The National Rifle Association capped its annual convention Sunday by hosting a “Youth Day” — enticing youngsters to attend by offering free six-month memberships.
Billed by the NRA as a family-fun outing, the event drew hundreds of kids. Some of the attendees were the age of the Newtown massacre victims, others too young to know the difference between a toy gun and a real one.
“Spend the day exploring 400,000 square feet of exhibit hall containing over 550 exhibitors from across the country. Share the excitement with spectacular displays and fun-filled events for the entire family,” the NRA wrote on its website.
The event was staged a day after the NRA welcomed its youngest lifetime member, 3-year-old Elaih Wagan, whose grandfather purchased the membership.
Activities inside Houston’s George R. Brown Convention Center prompted outrage outside.
“They shouldn’t be teaching kids how to use guns. What happens when they get older? They might become like that Connecticut killer,” said Cal Castille, 24, of Houston, referring to Newtown gunman Adam Lanza.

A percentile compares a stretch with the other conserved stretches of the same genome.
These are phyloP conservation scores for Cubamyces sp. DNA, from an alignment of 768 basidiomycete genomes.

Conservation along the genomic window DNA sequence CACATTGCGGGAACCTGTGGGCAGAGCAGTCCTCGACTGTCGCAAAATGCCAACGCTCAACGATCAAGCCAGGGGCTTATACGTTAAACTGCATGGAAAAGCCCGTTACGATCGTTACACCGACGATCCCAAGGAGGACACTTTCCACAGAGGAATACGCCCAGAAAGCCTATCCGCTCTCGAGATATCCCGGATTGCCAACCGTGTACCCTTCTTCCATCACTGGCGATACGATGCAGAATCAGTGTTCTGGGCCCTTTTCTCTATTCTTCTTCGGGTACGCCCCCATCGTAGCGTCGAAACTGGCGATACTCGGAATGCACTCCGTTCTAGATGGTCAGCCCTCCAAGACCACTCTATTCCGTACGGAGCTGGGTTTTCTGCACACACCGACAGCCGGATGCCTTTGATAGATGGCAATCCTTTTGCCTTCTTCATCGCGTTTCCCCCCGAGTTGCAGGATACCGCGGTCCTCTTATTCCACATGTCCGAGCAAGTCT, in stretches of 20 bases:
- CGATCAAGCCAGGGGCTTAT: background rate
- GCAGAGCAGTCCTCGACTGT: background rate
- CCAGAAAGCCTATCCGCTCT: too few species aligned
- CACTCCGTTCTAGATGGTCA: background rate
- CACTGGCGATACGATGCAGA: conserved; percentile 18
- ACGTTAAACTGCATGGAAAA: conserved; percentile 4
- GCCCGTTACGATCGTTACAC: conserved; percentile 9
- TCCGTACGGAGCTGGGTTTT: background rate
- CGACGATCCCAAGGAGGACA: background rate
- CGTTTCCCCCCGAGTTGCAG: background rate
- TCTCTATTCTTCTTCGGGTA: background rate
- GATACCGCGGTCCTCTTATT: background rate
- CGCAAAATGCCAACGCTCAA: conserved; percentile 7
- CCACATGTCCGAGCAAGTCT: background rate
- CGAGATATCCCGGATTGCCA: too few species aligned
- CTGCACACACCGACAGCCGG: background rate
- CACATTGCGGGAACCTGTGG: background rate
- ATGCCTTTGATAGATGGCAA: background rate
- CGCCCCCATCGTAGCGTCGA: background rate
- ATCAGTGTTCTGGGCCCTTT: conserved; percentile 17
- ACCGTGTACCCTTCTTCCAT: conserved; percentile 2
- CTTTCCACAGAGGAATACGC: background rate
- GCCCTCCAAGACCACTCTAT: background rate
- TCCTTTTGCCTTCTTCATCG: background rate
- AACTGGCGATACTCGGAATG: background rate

Anti-gun protesters, reading names of gun-violence victims across the street from the convention center, said the NRA event was akin to “brainwashing these kids to love guns.”
This is indoctrination,” said Jose Sequeiros, 67, of Houston. “These kids are too young to see that guns are wrong.”
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Heather Ross, 27, said organizers of the event were tone deaf, given the horrific mass shooting at Sandy Hook Elementary School in December.
“It agitates me that these people don’t think it could happen to their children,” said Ross of Austin. “This is just beyond words.”
In the convention center, pint-sized gun enthusiasts, some taught about the Second Amendment before they learned to read, perused the latest makes and models of firearms.
“I like guns because guns are fun,” said 9-year-old Kaykay Mace, who attended the NRA Youth Day with her dad, Scott, and big sister, Calla, 11.
Scott Mace, 37, called the event “a fun thing to do.”
David Handschuh/New York Daily News
Attendees browse weapons at the at the NRA Conference.
Calla Mace said she enjoys going to gun ranges and bragged, “I’m a pretty good shot.”
“I’ve shot a .22 rifle before and a handgun,” Calla said.
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